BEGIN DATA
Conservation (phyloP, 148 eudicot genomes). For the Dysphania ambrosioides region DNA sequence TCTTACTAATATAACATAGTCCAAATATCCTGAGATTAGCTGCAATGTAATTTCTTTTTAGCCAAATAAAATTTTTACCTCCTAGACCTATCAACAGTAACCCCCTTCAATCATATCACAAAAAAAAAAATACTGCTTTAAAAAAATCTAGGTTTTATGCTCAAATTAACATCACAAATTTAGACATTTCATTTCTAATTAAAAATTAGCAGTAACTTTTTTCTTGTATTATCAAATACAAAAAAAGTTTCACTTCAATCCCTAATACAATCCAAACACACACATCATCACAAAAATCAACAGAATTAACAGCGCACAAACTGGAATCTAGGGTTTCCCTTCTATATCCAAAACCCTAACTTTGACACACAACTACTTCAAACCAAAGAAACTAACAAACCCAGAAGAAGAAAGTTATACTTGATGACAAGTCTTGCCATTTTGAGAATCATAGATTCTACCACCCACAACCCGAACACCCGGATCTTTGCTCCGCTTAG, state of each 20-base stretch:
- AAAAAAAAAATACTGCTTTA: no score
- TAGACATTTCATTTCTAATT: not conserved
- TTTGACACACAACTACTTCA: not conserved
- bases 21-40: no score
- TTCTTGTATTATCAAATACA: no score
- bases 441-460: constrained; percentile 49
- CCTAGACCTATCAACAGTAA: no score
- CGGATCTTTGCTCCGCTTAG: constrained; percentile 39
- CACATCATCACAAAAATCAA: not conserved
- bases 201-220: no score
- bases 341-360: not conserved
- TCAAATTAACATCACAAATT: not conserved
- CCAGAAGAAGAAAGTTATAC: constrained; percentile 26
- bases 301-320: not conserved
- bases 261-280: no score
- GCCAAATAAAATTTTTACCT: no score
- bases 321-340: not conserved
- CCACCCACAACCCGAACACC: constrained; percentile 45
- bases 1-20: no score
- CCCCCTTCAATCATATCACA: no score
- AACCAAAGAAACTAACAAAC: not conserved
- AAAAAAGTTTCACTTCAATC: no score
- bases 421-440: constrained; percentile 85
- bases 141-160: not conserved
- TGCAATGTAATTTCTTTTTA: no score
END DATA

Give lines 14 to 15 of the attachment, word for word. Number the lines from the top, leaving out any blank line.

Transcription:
- CCAGAAGAAGAAAGTTATAC: constrained; percentile 26
- bases 301-320: not conserved